after Camillo Sbarbero
by Kevin Higgins
Ciúnas, sad person, these are the great
days when one must speak without whining.
The children of the long political sleep forced awake.
Like a vine heavy with grapes in peak season,
laughing at its own potential riches,
I don’t think I shall die again
and now know I did not die before.
Walking the public squares together again,
everyone clicking our picture,
I am there with you even when
three hundred miles away
on enforced holiday,
or home unable to get up for
lack of the necessary breath.
I am drawn to the recognised face
in the crowd, checking itself
in the shop window,
stunned to find itself here again.
At the pinnacle of a familiar song
sung anew, or the glimpse on a passing
TV screen of a pale boy being
what I once was, tears,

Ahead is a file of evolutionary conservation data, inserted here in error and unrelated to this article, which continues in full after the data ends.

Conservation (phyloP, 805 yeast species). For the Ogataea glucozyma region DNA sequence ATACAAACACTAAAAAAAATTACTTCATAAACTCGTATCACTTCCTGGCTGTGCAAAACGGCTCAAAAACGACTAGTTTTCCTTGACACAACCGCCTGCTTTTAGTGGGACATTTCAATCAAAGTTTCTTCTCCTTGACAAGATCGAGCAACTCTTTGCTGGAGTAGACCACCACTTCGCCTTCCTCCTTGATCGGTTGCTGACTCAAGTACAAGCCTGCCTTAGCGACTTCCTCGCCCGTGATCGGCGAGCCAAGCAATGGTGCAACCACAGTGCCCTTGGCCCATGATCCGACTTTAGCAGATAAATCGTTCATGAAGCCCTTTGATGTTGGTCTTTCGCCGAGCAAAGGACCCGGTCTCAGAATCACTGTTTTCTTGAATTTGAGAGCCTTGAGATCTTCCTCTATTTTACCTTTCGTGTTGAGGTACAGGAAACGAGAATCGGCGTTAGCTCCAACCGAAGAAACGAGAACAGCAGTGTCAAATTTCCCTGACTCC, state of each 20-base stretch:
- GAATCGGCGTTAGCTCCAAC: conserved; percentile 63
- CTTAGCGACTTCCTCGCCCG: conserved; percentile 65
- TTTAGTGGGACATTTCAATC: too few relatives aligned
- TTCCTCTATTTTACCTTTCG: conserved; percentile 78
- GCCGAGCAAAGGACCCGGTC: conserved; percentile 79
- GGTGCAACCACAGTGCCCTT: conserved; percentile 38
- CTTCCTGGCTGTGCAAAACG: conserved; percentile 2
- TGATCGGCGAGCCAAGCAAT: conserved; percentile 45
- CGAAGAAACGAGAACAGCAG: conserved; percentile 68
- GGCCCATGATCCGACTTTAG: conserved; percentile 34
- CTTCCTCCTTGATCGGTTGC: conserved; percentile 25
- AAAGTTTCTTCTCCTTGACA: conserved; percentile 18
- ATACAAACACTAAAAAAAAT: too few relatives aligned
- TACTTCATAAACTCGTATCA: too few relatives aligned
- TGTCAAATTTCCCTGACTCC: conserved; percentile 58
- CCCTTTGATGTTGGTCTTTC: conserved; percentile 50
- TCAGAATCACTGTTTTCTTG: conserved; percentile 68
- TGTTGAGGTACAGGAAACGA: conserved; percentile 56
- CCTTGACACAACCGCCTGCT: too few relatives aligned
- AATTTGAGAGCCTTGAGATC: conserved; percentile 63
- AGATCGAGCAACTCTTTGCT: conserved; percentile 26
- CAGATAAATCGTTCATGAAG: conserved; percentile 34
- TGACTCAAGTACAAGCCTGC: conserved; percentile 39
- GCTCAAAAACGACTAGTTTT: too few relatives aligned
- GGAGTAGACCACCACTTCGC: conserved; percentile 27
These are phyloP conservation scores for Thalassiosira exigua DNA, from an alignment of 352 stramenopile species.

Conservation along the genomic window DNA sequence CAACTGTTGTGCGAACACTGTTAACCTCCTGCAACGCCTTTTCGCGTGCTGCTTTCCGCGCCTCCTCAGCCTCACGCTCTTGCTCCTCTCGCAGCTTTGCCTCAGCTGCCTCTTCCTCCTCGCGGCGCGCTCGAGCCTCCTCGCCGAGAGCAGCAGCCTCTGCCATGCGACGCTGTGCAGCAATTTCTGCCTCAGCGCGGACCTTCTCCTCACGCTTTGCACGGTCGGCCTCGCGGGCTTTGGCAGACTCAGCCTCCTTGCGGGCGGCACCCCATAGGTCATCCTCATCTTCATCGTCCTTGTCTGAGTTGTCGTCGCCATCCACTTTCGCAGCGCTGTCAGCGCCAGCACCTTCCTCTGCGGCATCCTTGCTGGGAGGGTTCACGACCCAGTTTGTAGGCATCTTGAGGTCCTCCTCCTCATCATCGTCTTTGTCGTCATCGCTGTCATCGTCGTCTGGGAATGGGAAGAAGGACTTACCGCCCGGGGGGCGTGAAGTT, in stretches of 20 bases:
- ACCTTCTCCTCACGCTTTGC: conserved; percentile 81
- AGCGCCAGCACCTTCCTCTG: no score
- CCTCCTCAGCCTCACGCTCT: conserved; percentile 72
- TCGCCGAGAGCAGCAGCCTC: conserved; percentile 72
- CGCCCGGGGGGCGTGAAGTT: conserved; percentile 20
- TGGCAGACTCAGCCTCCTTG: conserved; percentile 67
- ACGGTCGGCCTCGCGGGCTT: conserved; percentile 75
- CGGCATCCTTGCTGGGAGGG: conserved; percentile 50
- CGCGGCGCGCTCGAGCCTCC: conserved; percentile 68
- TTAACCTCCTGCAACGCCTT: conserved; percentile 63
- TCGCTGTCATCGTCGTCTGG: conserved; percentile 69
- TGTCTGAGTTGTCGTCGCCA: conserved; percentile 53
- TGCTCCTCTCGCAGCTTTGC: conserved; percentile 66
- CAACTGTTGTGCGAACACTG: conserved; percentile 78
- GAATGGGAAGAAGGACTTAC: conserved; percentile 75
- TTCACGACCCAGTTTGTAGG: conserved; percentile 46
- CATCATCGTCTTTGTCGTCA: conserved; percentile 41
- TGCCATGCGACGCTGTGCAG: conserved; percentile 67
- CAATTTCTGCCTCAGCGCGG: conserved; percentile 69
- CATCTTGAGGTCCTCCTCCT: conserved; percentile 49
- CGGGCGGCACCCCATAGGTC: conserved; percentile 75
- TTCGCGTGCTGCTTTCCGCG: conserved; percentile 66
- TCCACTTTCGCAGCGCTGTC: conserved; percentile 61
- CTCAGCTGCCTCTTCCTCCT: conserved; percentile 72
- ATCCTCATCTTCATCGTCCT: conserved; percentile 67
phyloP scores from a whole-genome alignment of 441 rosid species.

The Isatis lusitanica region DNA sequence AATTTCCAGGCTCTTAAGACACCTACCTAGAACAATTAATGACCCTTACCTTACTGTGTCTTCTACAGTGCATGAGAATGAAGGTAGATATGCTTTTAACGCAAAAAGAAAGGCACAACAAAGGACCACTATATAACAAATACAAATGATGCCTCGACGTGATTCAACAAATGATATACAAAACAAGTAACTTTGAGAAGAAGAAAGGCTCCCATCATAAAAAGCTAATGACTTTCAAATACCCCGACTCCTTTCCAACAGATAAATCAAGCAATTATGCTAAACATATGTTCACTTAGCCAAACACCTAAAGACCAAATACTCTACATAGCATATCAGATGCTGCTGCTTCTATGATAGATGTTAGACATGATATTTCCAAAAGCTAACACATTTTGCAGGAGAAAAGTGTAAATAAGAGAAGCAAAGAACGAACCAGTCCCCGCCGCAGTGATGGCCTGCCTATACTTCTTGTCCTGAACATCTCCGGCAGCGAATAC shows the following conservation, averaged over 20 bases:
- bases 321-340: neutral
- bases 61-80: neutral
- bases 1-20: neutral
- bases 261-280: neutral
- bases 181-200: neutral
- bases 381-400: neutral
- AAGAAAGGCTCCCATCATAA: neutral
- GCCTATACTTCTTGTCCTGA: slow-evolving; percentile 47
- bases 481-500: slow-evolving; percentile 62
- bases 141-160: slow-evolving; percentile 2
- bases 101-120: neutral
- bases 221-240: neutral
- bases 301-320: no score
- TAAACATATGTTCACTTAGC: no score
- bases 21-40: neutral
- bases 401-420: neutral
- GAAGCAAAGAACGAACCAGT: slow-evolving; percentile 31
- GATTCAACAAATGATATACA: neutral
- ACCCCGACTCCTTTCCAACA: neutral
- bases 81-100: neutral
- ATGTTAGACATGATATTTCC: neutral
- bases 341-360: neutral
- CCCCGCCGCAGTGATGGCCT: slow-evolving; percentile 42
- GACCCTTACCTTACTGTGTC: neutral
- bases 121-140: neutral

and my eyes relit with old light.
Because the permafrost I thought my lot
gives way, and the Earth shifts as it must,
I am like an old loudspeaker with a new battery
switched on after years in the garden shed.
Back there, I must not go,
as there’s nothing but vacated spiders’ webs
and the ruins of lamps and lawnmowers.
Kevin Higgins, one of our sharpest and most prolific contributors, has been diagnosed with sarcoidosis, see here.
Kevin Higgins is a Galway-based poet, essayist and reviewer, and satirist-in-residence at the alternative literature site The Bogman's Cannon, www.bogmanscannon.com.